Sri Lanka v New Zealand, 1st Test, Galle, 5th day

Thushara, Murali fashion strong win

The Report by Dileep Premachandran

August 22, 2009

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Sri Lanka 452 (Samaraweera 159, M Jayawardene 114, Martin 4-77) and 259 for 5 dec. (Dilshan 123) beat New Zealand 299 (McIntosh 69, Murali 4-73, Thushara 4-81) and 210 (Vettori 67, Murali 3-88) by 202 runs
Scorecard and ball-by-ball details
How they were out

Muttiah Muralitharan captured seven wickets in the match, Sri Lanka v New Zealand, 1st Test, Galle, 5th day, August 22, 2009
Muttiah Muralitharan hurried New Zealand to their demise © AFP

With the rain clouds staying away and the Galle sky clear, Sri Lanka romped to victory in the first Test, finishing off proceedings mid-afternoon. The New Zealand tail offered far more resistance than the top order - Daniel Vettori led the way with a brave 67 - but with the spinners coming into their own after early breakthroughs from Thilan Thushara, Sri Lanka eased to a 202-run win. Fittingly Muttiah Muralitharan, who had taken his 100th wicket in Galle earlier in the match, had the final say, running out Brendon McCullum with a superb throw from mid-off to finish off proceedings.

Any realistic hopes that New Zealand had of survival had disappeared soon after lunch, when Jesse Ryder edged Murali behind. McCullum and Vettori staved off the inevitable for a while, and there was polite applause for Vettori when he reached his half-century. Two neat pulls for four off Thushara followed, but by then both Murali and Ajantha Mendis were turning the ball at wicked angles.

And it was Mendis who delivered, coming round the wicket and turning one sharply away to take the edge of Vettori's bat. Once again Prasanna Jayawardene's glovework was smooth, and as Vettori walked back, it was only a matter of when Sri Lanka would wrap things up. McCullum swung Murali for a six, and then swept him for four to rage against dying light, and there were a couple of lovely drives too from Jeetan Patel. But after Mendis had seen him dropped by Malinda Warnapura, substituting for Angelo Mathews, at short leg, Murali struck, with the doosra luring him forward and Prasanna doing the rest.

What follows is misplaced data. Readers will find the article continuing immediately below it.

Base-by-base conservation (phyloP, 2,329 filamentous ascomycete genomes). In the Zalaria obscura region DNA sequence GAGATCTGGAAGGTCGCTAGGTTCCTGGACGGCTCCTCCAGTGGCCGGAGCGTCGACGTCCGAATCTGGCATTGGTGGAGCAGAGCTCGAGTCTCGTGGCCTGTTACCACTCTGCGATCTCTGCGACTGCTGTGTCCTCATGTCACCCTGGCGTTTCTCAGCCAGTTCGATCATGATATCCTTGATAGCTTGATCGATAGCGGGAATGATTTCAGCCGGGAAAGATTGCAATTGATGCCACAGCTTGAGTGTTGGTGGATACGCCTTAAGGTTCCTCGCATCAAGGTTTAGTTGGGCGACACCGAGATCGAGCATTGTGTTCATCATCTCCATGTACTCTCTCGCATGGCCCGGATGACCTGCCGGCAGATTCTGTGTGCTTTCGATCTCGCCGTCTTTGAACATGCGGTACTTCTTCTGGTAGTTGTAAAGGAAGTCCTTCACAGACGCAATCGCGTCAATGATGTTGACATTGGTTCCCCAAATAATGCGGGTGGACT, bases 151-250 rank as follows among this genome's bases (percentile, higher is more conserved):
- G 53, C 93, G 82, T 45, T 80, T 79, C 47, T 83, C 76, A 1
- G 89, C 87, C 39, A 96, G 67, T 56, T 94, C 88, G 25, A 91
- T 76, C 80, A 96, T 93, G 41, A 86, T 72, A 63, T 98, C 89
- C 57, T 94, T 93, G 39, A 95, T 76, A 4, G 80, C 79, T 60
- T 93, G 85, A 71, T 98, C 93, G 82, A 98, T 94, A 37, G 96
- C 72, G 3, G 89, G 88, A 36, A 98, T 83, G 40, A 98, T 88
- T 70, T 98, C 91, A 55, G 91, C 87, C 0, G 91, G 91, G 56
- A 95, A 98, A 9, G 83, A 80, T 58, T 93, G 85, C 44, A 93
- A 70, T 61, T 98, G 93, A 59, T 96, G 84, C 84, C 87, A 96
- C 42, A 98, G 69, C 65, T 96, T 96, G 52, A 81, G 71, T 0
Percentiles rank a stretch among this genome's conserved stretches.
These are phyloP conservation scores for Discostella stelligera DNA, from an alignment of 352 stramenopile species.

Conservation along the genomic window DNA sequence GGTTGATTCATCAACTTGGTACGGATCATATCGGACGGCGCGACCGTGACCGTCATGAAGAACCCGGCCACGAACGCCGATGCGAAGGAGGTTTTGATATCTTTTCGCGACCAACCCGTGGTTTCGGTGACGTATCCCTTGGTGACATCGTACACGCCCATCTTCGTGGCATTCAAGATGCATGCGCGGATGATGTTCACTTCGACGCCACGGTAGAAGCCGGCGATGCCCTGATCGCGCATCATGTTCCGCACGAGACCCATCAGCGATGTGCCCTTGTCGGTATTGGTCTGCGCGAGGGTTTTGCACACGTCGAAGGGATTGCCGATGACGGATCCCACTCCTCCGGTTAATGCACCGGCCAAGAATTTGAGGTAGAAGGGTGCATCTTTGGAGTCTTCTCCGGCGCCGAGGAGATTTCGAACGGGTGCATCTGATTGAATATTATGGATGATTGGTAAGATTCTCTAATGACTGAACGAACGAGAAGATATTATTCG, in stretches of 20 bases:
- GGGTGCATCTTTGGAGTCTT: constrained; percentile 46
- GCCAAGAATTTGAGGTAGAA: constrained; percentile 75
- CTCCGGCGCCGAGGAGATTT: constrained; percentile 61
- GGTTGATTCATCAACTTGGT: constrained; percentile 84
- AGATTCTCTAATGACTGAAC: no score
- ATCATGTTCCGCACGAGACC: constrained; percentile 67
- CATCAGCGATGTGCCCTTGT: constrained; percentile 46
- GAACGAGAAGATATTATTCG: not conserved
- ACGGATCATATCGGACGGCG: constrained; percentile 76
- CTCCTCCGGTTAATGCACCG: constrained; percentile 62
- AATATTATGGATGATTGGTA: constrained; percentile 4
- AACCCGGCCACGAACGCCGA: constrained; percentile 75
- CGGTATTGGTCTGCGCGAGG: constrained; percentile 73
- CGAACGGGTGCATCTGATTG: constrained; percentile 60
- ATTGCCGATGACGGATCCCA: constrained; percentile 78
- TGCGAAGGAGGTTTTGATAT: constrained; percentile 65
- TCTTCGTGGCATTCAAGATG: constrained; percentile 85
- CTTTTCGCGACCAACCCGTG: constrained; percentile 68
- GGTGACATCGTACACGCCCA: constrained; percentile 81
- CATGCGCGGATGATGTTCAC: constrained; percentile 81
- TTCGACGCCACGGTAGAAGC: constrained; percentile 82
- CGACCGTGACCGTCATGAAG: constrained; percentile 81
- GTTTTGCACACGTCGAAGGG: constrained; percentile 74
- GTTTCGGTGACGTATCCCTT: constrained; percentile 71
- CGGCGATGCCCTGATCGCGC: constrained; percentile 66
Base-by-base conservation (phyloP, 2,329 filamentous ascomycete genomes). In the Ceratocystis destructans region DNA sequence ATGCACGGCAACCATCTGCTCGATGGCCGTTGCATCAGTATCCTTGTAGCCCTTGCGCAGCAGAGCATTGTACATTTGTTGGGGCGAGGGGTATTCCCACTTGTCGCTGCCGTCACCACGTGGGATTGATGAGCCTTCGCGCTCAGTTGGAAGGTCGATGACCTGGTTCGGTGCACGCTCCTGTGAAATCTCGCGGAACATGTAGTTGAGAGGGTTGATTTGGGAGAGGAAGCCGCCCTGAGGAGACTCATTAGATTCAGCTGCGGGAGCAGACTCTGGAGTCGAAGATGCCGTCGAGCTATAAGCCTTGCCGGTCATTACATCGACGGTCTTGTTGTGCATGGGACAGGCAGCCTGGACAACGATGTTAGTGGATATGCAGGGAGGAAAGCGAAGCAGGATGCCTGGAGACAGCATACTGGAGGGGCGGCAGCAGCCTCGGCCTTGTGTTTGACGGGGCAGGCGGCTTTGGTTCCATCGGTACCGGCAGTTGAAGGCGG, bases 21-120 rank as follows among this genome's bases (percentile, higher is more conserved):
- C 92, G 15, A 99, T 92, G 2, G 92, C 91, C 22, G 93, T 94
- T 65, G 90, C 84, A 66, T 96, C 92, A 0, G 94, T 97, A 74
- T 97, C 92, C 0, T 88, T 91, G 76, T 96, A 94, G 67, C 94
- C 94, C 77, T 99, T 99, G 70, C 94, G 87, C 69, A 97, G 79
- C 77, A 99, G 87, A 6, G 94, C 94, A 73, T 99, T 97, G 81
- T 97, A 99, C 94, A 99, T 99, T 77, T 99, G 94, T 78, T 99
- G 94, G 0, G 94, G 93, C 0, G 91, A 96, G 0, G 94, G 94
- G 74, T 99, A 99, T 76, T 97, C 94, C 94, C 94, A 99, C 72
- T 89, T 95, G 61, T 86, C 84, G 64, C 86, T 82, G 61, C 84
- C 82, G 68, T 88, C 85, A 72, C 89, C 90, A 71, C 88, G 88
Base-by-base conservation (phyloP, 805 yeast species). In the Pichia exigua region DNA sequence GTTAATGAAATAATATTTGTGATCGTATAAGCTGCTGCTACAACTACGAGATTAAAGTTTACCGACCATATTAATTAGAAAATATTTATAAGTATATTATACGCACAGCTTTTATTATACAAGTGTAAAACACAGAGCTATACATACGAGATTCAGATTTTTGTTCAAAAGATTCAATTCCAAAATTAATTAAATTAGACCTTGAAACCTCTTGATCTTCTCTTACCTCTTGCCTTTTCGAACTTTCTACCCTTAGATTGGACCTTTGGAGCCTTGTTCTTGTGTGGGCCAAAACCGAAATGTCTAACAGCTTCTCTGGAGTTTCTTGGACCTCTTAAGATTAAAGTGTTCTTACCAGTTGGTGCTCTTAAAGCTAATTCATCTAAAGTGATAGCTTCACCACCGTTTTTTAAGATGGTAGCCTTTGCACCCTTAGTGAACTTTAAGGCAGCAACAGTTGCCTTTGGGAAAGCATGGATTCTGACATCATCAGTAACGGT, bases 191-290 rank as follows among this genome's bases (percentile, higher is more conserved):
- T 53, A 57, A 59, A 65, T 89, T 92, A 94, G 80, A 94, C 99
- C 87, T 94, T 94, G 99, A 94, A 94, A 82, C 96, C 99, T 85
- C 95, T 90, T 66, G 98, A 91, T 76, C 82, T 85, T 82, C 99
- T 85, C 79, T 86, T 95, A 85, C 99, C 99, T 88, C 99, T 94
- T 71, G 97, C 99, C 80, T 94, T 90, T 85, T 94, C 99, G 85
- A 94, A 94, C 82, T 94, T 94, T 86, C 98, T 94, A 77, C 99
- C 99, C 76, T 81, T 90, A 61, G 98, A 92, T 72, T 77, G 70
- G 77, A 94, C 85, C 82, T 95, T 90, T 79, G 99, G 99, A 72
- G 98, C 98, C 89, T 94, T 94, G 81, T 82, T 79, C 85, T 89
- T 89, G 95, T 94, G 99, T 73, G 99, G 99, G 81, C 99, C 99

Iain O'Brien went caught at silly point off the inside edge, and McCullum then made the mistake of taking on Murali's throwing arm to end the contest. The damage, though, had been done much earlier, as Sri Lanka started the morning with some exceptionally tidy overs. The pressure eventually told once Thushara switched the angle of attack to round the wicket. Martin Guptill was clueless against one that came in with the arm and then darted away to clip the top of off stump. Soon after, Tim McIntosh, perhaps still suffering the after-effects of illness, was squared up, and Thilan Samaraweera took a fine low catch at third slip. McIntosh waited for the third umpire's decision, but had to walk off eventually.

An even heftier blow came soon after. Kumar Sangakkara threw the ball to his predecessor as captain, and when Mahela Jayawardene got Ross Taylor to tickle on into Prasanna's hands down the leg side, the Lankan celebrations were raucous. Up in the dressing room, Trevor Bayliss, the coach, held his head in his hands in disbelief.

With the fields more attacking, both Vettori and Jacob Oram had the opportunity to play some strokes. Vettori played a couple of lovely drives, and the sweep and pull were also employed by both as the scoreboard ticked along. But just when it seemed that they might get to lunch without further damage, Oram tried to sweep a straighter one from Mendis, and missed.

Both Vettori and Ryder saw edges off Murali evade wicketkeeper and slip and go for four, but there was to be no great escape for New Zealand. Sri Lanka, whose home form is the envy of so many, chipped away relentlessly and with Thushara adding a cutting edge to the wiles of Murali and Mendis, victory was as inevitable as it was emphatic.

Dileep Premachandran is an associate editor at Cricinfo

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Dileep Premachandran Associate editor Dileep Premachandran gave up the joys of studying thermodynamics and strength of materials with a view to following in the footsteps of his literary heroes. Instead, he wound up at the Free Press Journal in Mumbai, writing on sport and politics before Gentleman gave him a column called Replay. A move to followed, where he teamed up with Sambit Bal, and he arrived at ESPNCricinfo after having also worked for Cricket Talk and Sunil Gavaskar and Greg Chappell were his early cricketing heroes, though attempts to emulate their silken touch had hideous results. He considers himself obscenely fortunate to have watched live the two greatest comebacks in sporting history - India against invincible Australia at the Eden Gardens in 2001, and Liverpool's inc-RED-ible resurrection in the 2005 Champions' League final. He lives in Bangalore with his wife, who remains astonishingly tolerant of his sporting obsessions.
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